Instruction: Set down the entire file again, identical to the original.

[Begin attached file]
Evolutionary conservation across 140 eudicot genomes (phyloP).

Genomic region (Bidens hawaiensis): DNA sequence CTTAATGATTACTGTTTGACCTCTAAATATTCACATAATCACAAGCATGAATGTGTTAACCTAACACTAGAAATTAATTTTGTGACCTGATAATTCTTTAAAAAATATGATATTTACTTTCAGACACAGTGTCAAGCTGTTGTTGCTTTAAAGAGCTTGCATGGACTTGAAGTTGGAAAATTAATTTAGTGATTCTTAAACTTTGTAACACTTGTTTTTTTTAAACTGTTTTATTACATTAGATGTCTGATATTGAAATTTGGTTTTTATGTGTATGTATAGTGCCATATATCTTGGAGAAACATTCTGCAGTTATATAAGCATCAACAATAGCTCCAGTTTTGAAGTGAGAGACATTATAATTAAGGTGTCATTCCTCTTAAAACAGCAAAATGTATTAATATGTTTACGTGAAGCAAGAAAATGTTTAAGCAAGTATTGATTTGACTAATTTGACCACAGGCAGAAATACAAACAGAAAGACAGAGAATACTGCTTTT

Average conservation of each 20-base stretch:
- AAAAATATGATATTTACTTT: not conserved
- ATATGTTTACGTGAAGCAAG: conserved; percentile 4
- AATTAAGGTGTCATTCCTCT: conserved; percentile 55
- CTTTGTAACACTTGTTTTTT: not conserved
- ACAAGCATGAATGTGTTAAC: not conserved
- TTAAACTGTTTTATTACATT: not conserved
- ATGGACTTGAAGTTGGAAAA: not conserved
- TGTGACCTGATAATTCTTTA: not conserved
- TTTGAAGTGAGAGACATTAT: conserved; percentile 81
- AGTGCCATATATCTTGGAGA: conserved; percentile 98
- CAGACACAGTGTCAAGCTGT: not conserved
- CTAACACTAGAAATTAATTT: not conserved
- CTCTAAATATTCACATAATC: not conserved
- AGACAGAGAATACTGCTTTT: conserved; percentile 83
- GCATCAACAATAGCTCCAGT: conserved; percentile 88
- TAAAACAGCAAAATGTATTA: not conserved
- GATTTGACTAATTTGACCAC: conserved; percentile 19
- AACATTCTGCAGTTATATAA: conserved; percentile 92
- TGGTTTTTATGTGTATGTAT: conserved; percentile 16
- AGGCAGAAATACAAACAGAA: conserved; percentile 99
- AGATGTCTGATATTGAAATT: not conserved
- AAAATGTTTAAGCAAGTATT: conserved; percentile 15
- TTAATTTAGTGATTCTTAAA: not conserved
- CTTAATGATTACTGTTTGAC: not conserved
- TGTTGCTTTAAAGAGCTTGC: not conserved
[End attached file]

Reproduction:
Evolutionary conservation across 140 eudicot genomes (phyloP).

Genomic region (Bidens hawaiensis): DNA sequence CTTAATGATTACTGTTTGACCTCTAAATATTCACATAATCACAAGCATGAATGTGTTAACCTAACACTAGAAATTAATTTTGTGACCTGATAATTCTTTAAAAAATATGATATTTACTTTCAGACACAGTGTCAAGCTGTTGTTGCTTTAAAGAGCTTGCATGGACTTGAAGTTGGAAAATTAATTTAGTGATTCTTAAACTTTGTAACACTTGTTTTTTTTAAACTGTTTTATTACATTAGATGTCTGATATTGAAATTTGGTTTTTATGTGTATGTATAGTGCCATATATCTTGGAGAAACATTCTGCAGTTATATAAGCATCAACAATAGCTCCAGTTTTGAAGTGAGAGACATTATAATTAAGGTGTCATTCCTCTTAAAACAGCAAAATGTATTAATATGTTTACGTGAAGCAAGAAAATGTTTAAGCAAGTATTGATTTGACTAATTTGACCACAGGCAGAAATACAAACAGAAAGACAGAGAATACTGCTTTT

Average conservation of each 20-base stretch:
- AAAAATATGATATTTACTTT: not conserved
- ATATGTTTACGTGAAGCAAG: conserved; percentile 4
- AATTAAGGTGTCATTCCTCT: conserved; percentile 55
- CTTTGTAACACTTGTTTTTT: not conserved
- ACAAGCATGAATGTGTTAAC: not conserved
- TTAAACTGTTTTATTACATT: not conserved
- ATGGACTTGAAGTTGGAAAA: not conserved
- TGTGACCTGATAATTCTTTA: not conserved
- TTTGAAGTGAGAGACATTAT: conserved; percentile 81
- AGTGCCATATATCTTGGAGA: conserved; percentile 98
- CAGACACAGTGTCAAGCTGT: not conserved
- CTAACACTAGAAATTAATTT: not conserved
- CTCTAAATATTCACATAATC: not conserved
- AGACAGAGAATACTGCTTTT: conserved; percentile 83
- GCATCAACAATAGCTCCAGT: conserved; percentile 88
- TAAAACAGCAAAATGTATTA: not conserved
- GATTTGACTAATTTGACCAC: conserved; percentile 19
- AACATTCTGCAGTTATATAA: conserved; percentile 92
- TGGTTTTTATGTGTATGTAT: conserved; percentile 16
- AGGCAGAAATACAAACAGAA: conserved; percentile 99
- AGATGTCTGATATTGAAATT: not conserved
- AAAATGTTTAAGCAAGTATT: conserved; percentile 15
- TTAATTTAGTGATTCTTAAA: not conserved
- CTTAATGATTACTGTTTGAC: not conserved
- TGTTGCTTTAAAGAGCTTGC: not conserved